No politics in sports, please

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Lost in the din and hoopla of the recent University Athletic Association of the Philippines (UAAP) title series between Ateneo and the University of the Philippines was the call of certain quarters for supporters of both schools to wear black in protest of what they call “tyranny, impunity and misogyny in our midst.”

“The so-called
Battle of Katipunan universities is a relatively rare occurrence considering that UP rarely reaches this point in the league.

Hello? Do they really know what they’re doing?

Here we have two schools who worked hard to get to the finals and in come these freeloaders — no less than the student councils of UP and Ateneo — urging everybody to wear black.

What disrespect!

All season long, the Blue Eagles and the Fighting Maroons labored to get to where they wanted to be. It was supposed to be their show and their time, as a daily noontime show loves to shout.

But the freeloaders have their own agenda. They wanted to use the title series, aptly called “Battle of Katipunan,” for their own selfish ends. Politics reared its ugly head again in what was supposed to be a purely basketball affair between the defending champions and a school that wanted to end a 32-year title drought.

What a spoiler!

Earlier in the season, when the Blue Eagles and the Fighting Maroons first collided, the Ateneo Blue Babble Battalion turned political during the halftime show as it protested the House of Representatives’ decision to give the Commission on Human Rights a P1,000 budget for 2018 by tearing a placard with the said amount. They also raised a banner calling for a “stop to the extrajudicial killings and uphold human rights.”

That was not the first time a protest was staged in the university league. Ateneo, along with archrival La Salle, had earlier urged fans to similarly wear black in their encounter last season to express solidarity against what they call human rights violations.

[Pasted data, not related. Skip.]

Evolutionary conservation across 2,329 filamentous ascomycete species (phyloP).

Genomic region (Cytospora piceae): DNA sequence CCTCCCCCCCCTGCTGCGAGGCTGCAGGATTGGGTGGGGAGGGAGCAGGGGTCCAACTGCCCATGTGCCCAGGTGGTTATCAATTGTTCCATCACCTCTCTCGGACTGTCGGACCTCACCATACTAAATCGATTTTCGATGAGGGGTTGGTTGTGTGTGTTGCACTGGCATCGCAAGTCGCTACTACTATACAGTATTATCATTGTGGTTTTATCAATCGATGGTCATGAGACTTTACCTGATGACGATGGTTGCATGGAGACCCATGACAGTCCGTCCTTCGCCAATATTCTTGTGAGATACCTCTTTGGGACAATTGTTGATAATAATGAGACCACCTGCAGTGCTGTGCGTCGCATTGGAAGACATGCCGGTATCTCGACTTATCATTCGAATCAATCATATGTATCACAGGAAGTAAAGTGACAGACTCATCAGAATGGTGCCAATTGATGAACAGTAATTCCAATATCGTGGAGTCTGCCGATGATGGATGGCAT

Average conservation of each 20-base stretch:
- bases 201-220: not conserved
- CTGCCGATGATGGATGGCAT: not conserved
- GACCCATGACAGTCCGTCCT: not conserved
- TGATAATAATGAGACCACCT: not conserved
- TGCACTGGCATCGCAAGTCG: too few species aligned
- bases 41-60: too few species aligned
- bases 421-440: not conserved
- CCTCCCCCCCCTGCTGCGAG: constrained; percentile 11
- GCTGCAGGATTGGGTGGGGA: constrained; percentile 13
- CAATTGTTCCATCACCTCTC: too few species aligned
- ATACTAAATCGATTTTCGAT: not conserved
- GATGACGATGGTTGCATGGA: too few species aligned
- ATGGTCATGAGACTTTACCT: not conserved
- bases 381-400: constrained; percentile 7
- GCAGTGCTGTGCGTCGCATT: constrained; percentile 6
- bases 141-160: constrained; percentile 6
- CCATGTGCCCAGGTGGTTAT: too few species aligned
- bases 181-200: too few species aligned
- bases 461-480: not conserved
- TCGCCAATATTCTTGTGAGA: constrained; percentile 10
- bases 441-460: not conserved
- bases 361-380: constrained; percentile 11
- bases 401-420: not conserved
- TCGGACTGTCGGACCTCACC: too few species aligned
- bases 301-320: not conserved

“The freeloaders have their own agenda. They wanted to use the title series… for their own selfish ends.

But the universe certainly has a way of correcting itself and do justice to what is not right.

You can count by the fingers those who heeded the call in the series opener. The Mall of Asia Arena turned out to be a sea of blue and maroon, the respective colors of Ateneo and UP. Nowhere was the sea of black which the freeloaders wanted to dominate the venue.

No less than a UP executive slammed the call to wear black in the best-of-three playoffs, calling it a stupid idea. “Maroon and green are the official colors of UP. Those who choose to wear black are lacking in the UP spirit,” he was quoted as saying. “This is not the place and time. This is basketball. Bakit nakikisali ang agenda ng iba? Such disrespect to the UP men’s basketball team who fought tooth and nail to get here. This is their show, not yours!”

He urged the students not to allow the stage to be taken away from them by the freeloaders, emphasizing that this is their spotlight.

So, now Katipunan Road, known for its heavy vehicular traffic, is having its day in the limelight. That busy stretch of road traversing these two institutions of learning has suddenly become home to every UAAP basketball fan. And for a good reason. The so-called Battle of Katipunan universities is a relatively rare occurrence considering that UP rarely reaches this point in the league which is perennially dominated by Ateneo and archrival La Salle.

This year, the bandwagon moving along Loyola Heights’ main thoroughfare is reeling under the weight of basketball fanatics who’ve jumped on it. Some of them even joined for the wrong reason – to politicize the game.

Trust these so-called “activists” to presume to know what is good and what is bad. But what this bunch of bozos is actually doing is share with everyone the rotten pieces of their small minds. They seem to be really quick in prescribing specific colors to wear whenever they call on the public to rally around their moronic advocacy.

Let’s just enjoy the games the way they were meant to be enjoyed — pure, unadulterated collegiate basketball devoid of any political color.

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